Wednesday Profile: Debbie Bookstaber

From the 12/13/2007

Debbie’s debut: Debbie Bookstaber may be new to the school board, but she knows a thing or two about service

By Rachel Perry

At 29 years old, Debbie Bookstaber just became the T/E School Board’s youngest member, but don’t assume that young is a synonym for inexperienced. Bookstaber may not have as many years under her belt as the board members she’ll soon serve alongside, but she definitely has the wisdom and work experience necessary for the position, and she’s ready to bring some fresh perspective to the board.

But who is Debbie Bookstaber, new role aside? Well, to start, she’s a technology professional, a mama-to-be, a wife, a volunteer, a blogger — and, it seems, a natural leader.

Bookstaber, who has been actively involved with community service and educational reform since her college years, lives in Berwyn with David, her husband of seven years.

Although she grew up in Merion, the move was an easy transition for Bookstaber. “I certainly had made a lot of friends in this area,” she said of her childhood years. “I grew up going to the Upper Main Line YMCA.”

After high school, she went on to study at Yale University, where she received bachelor’s and master’s degree in history, completing her graduate studies in 2000.

But, said Bookstaber, history wasn’t her only interest.
“I was very interested in education,” she explained. “I did student teaching and a lot of volunteer work with children. I worked at the Yale Center for Disabilities, where I scanned books into Braille and took notes for hearing-impaired students in class.”

Bookstaber was also the president of her sorority and the coordinator for the Yale Women’s Center, a feminist organization seeking to improve the lives of women.

She’s still trying to improve the community; she volunteers with Girl Scouts and she’s an alumni interviewer for Yale. “I think I relate well to high-school students because I’m not that old,” she said. “I’ve done a lot of work with anti-bullying groups. I’m really passionate about violence prevention in schools.”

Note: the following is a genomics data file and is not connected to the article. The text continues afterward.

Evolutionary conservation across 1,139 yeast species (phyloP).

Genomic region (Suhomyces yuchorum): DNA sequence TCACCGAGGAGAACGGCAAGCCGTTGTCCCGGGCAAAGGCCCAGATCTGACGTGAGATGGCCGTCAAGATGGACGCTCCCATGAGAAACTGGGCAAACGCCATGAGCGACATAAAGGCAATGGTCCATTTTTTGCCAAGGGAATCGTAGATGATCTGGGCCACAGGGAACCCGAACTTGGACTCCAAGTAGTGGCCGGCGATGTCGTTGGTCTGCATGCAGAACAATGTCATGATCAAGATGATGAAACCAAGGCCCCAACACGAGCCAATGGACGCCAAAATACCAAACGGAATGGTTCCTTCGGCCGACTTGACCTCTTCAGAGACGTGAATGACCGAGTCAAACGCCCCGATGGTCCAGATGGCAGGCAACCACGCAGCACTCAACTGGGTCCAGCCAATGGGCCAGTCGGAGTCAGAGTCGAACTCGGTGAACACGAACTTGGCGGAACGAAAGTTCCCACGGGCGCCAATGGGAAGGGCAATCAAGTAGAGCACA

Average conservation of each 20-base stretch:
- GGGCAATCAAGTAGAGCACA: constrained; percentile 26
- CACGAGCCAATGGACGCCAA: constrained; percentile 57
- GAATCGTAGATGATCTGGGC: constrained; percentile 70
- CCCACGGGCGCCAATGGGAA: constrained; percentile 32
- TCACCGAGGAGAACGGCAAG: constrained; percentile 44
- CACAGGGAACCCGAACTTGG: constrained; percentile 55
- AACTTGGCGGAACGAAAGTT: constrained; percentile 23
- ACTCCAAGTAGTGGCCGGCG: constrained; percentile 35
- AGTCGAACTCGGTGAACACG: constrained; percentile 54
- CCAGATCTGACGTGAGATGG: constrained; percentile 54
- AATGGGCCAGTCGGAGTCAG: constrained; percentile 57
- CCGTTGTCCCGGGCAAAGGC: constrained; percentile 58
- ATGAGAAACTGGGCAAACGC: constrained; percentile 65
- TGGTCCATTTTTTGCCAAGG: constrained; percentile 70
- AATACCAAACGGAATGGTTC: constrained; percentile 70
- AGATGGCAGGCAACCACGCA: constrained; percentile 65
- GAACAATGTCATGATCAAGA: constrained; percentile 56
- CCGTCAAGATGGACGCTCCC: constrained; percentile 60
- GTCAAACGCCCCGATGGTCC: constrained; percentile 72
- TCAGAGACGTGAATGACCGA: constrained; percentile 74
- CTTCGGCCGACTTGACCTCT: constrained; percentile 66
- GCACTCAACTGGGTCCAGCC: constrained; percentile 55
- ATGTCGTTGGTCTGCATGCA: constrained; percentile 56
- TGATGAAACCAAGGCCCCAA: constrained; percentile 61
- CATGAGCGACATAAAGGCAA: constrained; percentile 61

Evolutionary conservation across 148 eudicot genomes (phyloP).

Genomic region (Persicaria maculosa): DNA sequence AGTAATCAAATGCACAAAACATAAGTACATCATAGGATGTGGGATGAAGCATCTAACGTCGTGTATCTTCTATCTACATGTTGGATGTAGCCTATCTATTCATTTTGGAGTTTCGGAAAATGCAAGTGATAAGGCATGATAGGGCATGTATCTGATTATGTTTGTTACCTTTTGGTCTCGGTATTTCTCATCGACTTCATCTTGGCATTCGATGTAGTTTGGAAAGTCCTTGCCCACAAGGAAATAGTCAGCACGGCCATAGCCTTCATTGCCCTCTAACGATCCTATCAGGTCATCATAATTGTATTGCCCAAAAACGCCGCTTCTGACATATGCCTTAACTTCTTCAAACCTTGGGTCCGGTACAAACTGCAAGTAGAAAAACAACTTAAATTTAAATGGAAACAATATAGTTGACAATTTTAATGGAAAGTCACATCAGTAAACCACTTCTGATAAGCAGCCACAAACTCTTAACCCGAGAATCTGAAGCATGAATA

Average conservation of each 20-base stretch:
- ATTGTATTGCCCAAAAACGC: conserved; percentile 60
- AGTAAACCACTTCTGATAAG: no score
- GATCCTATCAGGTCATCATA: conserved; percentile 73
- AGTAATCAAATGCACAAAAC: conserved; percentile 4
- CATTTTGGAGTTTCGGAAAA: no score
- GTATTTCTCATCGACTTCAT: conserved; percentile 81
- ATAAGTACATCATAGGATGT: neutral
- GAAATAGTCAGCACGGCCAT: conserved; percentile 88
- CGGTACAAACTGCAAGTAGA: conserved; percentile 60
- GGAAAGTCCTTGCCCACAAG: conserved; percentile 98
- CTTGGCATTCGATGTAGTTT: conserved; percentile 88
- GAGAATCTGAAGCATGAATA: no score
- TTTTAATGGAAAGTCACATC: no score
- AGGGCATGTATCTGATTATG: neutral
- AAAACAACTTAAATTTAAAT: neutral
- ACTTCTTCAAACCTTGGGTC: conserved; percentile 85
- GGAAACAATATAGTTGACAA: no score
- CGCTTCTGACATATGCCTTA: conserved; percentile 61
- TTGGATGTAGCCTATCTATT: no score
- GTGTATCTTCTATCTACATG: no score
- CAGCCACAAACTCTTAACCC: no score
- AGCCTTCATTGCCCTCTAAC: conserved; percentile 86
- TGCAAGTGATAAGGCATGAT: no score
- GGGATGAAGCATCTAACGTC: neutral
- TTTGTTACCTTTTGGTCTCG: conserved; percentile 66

She can also connect with students because she’s familiar with many of the new ways they connect with each other; MySpace, Facebook and other online social networking sites are a few examples of things her generation knows well but older generations may not be as well acquainted with.
Bookstaber also works with technology in her professional life; she’s working for a new Internet startup.

In her free time, she likes to travel and often gets paid to write articles about the places she visits. She also enjoys cooking, scrapbooking, exercising and reading.

With such a busy schedule, how does someone like Bookstaber even find time for hobbies? We’re not sure, but her life is about to get even busier as she and her husband are going to take on new roles soon: parents. Five months pregnant with her first child — a boy — Bookstaber is glowing.
“It’s very exciting,” she said.

But she’s also realistic about bringing a child into the world, and part of the reason she’s joining the school board is to improve conditions for all kids.
“Expecting a child, you really want to do what you can to make the world a better, safer place,” said Bookstaber.

She’s already working on that; she currently manages a very successful blog specifically for moms — “One of my friends had a baby with a heart defect, so we started a mommy blog to raise money for the American Heart Association,” she said.

It’s not surprising, then, that Bookstaber cites her own mother as her biggest influence growing up.

“She taught for 30 years in an inner-city school,” she said. “She was the one who really emphasized volunteering and service. From fourth grade [on], she had us out there volunteering.”

That’s one of the reasons Bookstaber decided to pursue a spot on the school board, where she will be representing Tredyffrin Region 2.
“I viewed it as more of a community service, instead of a political position,” she said. “It’s unpaid, completely voluntary; a lot of people don’t know that. Education affects everybody.”